New Wales manager Chris Coleman (right) watched the Gary Speed Memorial match with Costa Rica alongside Speed's mother and father (Press Association)

Wales’ defeat to Costa Rica in the Gary Speed Memorial game Wednesday was a wonderful and emotionally charged occasion – the score excepted – in which Welsh football paid its last respects to a man who over the past twelve months had transformed the fortunes of the Wales national side. The maturity of Speed’s sons, 14-year-old Ed and his brother, 13-year-old Tommy, was moving to witness and personified the class and dignity of their father, who tragically took his own life last November.

In his post-game press conference, new manager Chris Coleman, who attended this game as an observer to the Welsh squad following his appointment last month, spoke equally touchingly of Ed’s addresses to the Wales players and to an assembled audience of more than 400 of Speed’s former footballing friends, colleagues and mentors.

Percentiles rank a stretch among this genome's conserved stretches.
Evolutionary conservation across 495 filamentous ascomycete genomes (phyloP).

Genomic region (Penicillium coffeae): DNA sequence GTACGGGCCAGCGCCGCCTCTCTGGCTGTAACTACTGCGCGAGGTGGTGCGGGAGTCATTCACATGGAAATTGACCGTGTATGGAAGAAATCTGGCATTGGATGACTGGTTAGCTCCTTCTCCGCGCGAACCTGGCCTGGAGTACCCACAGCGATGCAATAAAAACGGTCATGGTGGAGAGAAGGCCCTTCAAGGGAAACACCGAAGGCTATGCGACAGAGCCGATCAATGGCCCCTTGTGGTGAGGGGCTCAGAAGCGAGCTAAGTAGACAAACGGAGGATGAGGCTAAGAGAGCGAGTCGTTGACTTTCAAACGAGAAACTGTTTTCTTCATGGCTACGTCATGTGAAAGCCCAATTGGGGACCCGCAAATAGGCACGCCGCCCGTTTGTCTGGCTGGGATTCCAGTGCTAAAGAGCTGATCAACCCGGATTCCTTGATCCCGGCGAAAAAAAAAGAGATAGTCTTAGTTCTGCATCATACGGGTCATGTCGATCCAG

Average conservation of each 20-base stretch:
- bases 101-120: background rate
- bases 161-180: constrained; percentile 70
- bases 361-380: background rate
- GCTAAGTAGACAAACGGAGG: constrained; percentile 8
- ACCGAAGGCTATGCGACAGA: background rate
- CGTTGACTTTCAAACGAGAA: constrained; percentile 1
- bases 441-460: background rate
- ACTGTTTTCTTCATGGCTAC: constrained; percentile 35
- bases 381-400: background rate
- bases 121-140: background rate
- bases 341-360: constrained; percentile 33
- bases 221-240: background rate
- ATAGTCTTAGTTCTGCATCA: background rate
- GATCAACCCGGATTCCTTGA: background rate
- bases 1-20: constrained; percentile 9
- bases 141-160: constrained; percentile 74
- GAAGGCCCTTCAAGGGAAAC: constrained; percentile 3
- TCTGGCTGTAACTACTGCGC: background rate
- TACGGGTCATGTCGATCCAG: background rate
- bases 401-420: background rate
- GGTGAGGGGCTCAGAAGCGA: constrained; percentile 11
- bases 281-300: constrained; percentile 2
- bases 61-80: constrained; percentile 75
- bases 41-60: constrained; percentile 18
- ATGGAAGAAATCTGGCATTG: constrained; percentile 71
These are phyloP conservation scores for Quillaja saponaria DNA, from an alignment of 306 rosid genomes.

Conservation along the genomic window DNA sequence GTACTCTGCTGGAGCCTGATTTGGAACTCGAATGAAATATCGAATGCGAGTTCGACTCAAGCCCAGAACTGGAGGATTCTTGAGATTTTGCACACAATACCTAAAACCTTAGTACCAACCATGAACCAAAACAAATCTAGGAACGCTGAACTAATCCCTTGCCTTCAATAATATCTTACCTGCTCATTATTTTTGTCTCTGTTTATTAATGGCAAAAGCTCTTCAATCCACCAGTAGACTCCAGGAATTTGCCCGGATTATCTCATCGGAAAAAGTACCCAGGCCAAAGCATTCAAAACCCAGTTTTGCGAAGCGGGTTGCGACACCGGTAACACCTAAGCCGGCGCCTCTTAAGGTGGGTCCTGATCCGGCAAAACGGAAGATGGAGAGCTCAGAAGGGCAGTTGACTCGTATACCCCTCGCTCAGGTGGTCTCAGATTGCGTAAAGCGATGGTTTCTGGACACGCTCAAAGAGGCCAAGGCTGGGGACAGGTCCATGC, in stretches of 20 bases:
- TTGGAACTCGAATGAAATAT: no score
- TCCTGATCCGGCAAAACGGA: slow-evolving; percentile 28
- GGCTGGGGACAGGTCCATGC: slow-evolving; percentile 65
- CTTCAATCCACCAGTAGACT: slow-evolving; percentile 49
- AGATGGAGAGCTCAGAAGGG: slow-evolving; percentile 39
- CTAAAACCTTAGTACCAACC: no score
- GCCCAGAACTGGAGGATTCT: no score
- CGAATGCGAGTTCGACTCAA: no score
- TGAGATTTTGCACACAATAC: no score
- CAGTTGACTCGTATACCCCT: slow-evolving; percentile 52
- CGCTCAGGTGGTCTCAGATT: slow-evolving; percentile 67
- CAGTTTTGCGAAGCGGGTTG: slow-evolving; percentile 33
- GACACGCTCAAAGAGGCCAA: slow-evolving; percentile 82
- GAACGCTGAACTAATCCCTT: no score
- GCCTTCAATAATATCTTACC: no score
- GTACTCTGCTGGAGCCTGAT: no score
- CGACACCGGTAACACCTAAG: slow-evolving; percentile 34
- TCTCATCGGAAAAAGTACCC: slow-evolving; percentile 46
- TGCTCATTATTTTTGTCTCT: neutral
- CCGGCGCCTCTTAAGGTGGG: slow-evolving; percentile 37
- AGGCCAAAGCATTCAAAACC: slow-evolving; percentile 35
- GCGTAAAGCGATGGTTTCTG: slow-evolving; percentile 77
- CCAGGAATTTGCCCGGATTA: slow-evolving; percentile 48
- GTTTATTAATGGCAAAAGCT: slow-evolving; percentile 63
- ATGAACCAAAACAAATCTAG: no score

The whole event served as a fine and fitting occasion on which Welsh football can begin to draw a line under the Speed tragedy and move forward in its ambitions to continue its climb under the rankings and get back to pushing for qualification to major tournaments.

The problem is, Coleman may well find that progress difficult to sustain.

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